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Sadr to quit only after truce

Najaf, Aug. 18 (Reuters): Radical Shia cleric Moqtada al-Sadr agreed today to disarm his Iraqi militia and leave a holy shrine but only after a truce with encircling US Marines.

A senior aide said Sadr had demanded a ceasefire first with US-led forces in Najaf before disarming his Mehdi militia and leaving the Imam Ali mosque.

Explosions and gun fire still echoed around the mosque hours after the announcement that Sadr had agreed to end a rebellion that has posed the biggest challenge to Prime Minister Iyad Allawi since he took over from US-led occupiers on June 28.

“Sayyed Moqtada and his fighters are ready to throw down their weapons and leave for the sake of Iraq,” Ali al-Yassiri, Sadr’s political liaison officer, said. “But they should stop attacking him first and pull away from the shrine.”

Delegates at a meeting to choose an interim national assembly in Baghdad said Sadr had agreed to accept their demands to resolve the two-week crisis that has killed hundreds, spread to seven other cities and rattled world oil markets.

Sadr’s fighters have holed up in the shrine in the heart of the southern city, hoping US and Iraqi forces will not dare to attack one of the holiest sites for Iraq’s majority Shias.

Jalil al-Shumari, a delegate to the Baghdad meeting, read a letter from Sadr’s office announcing the cleric had backed down. “The agreement from Sadr came after many calls from Iraqi tribes, parties and citizens whom pressured him hard,” he said.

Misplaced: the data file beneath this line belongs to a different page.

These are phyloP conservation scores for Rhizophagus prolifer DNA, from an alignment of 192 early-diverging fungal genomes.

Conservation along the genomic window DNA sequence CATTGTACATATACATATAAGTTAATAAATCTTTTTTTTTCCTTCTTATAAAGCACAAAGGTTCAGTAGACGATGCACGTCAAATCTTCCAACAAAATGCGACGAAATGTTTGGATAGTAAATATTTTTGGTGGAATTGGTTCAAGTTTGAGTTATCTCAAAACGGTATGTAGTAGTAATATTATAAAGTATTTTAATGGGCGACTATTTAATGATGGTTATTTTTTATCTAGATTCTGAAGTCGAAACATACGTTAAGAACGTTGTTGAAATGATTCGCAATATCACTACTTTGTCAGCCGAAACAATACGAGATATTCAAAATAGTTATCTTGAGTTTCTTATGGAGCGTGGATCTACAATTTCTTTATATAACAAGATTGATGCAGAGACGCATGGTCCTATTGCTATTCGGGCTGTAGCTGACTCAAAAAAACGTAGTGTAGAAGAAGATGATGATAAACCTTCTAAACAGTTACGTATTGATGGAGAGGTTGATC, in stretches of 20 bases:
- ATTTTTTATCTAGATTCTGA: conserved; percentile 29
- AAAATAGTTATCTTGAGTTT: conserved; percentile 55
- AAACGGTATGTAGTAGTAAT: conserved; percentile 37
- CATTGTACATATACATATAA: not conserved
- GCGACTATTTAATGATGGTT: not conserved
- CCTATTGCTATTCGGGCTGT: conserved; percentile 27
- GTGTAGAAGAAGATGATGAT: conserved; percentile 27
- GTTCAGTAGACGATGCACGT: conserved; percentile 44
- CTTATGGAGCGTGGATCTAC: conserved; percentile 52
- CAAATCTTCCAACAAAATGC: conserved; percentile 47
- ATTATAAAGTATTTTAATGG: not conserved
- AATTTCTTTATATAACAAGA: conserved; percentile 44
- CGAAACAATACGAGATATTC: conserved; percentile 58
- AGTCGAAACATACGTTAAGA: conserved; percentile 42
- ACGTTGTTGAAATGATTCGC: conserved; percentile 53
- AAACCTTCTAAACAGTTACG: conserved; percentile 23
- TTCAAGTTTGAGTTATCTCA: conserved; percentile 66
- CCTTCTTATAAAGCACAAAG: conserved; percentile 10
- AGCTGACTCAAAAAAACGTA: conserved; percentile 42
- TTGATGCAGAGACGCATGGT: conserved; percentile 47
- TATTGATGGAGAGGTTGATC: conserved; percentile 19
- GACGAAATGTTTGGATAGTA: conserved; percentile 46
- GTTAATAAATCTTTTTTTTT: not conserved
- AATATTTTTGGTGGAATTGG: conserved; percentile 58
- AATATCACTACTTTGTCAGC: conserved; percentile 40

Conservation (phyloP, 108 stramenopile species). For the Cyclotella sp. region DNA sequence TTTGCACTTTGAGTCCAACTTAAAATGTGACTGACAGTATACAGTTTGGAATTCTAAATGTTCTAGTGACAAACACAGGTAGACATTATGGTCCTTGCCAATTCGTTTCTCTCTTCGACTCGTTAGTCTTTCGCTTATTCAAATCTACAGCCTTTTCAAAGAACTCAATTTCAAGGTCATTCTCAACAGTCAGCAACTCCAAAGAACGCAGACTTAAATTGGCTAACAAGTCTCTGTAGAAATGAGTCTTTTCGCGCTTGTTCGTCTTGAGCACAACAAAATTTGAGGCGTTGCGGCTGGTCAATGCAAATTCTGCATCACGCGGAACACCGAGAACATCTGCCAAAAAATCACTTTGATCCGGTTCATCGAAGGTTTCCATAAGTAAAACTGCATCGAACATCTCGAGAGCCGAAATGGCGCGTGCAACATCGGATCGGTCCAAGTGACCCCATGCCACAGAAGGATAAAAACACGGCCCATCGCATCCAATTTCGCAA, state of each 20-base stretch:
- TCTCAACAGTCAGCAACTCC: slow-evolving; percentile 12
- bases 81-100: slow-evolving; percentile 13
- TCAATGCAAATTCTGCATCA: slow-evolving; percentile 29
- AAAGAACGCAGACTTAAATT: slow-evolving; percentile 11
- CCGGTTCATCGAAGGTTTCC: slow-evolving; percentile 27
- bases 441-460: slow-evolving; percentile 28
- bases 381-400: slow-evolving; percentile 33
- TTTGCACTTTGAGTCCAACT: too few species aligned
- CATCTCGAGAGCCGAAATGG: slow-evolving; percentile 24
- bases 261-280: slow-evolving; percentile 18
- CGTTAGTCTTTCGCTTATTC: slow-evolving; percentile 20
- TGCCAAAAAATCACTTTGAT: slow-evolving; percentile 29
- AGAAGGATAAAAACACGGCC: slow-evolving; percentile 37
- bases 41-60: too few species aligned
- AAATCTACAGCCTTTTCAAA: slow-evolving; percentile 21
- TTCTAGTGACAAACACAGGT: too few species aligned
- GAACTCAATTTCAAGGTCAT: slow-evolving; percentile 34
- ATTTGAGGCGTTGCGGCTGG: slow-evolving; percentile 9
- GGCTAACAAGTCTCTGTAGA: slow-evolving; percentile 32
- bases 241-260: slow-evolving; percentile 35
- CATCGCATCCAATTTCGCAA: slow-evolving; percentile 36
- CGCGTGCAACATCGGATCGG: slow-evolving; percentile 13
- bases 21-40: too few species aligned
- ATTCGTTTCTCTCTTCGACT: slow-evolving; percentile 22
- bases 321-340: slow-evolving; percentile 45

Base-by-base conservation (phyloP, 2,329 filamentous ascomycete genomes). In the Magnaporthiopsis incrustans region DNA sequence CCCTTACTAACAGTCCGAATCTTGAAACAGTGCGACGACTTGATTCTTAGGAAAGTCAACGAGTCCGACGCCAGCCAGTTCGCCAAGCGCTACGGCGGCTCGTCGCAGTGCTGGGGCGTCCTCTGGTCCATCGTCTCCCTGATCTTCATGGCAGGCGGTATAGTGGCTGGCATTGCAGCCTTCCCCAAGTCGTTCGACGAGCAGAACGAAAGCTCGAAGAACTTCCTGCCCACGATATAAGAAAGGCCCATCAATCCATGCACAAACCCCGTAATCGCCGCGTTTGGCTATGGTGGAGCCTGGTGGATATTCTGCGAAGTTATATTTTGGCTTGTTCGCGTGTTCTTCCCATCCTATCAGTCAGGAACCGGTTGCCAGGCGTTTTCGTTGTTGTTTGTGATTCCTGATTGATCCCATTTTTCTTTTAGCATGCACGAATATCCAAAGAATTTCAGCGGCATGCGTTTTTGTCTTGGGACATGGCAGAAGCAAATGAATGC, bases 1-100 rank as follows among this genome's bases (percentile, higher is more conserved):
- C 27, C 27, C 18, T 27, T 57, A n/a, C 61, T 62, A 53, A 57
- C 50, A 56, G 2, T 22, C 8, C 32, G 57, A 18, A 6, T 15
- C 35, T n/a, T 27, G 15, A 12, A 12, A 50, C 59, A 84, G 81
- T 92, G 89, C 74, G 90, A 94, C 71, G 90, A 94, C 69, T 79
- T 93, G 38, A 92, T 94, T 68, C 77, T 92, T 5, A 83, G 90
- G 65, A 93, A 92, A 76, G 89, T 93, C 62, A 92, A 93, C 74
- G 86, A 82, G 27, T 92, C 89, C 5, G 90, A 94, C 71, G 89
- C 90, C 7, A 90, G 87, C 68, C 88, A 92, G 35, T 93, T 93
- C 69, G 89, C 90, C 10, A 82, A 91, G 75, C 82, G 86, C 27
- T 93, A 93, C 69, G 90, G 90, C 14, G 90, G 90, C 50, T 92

Defence minister Hazim al-Shaalan had some six hours earlier said an assault was imminent on the golden-domed mosque. “We are in the process of completing all our military preparations ... We will teach them a lesson they will never forget,” Shaalan said in the city after meeting local officials.

American Marines and soldiers have been doing most of the fighting in Najaf, but Shaalan said Iraqi forces had been training to storm the shrine complex and that US forces would not enter the sacred site.

Sadr’s acceptance of the demands marks a sharp turnaround for the icon of Iraq’s impoverished Shia youth, who had threatened to fight to the death if necessary.

The scion of a Shia clerical dynasty and aged about 30, Sadr is the most powerful opponent of the US and the interim government.

The director of Najaf’s main hospital, Falah al-Muhana, said 29 people had been brought in killed or wounded in the clashes today, but there were no more precise figures. US casualties are treated at their own bases.

Apart from Sadr leaving the shrine, the delegates demanded Sadr’s men lay down their weapons and the cleric and his men disavow violence and participate in elections set for January. In Baghdad, an American soldier was shot dead while on patrol in a suburb that is a Sadr stronghold.

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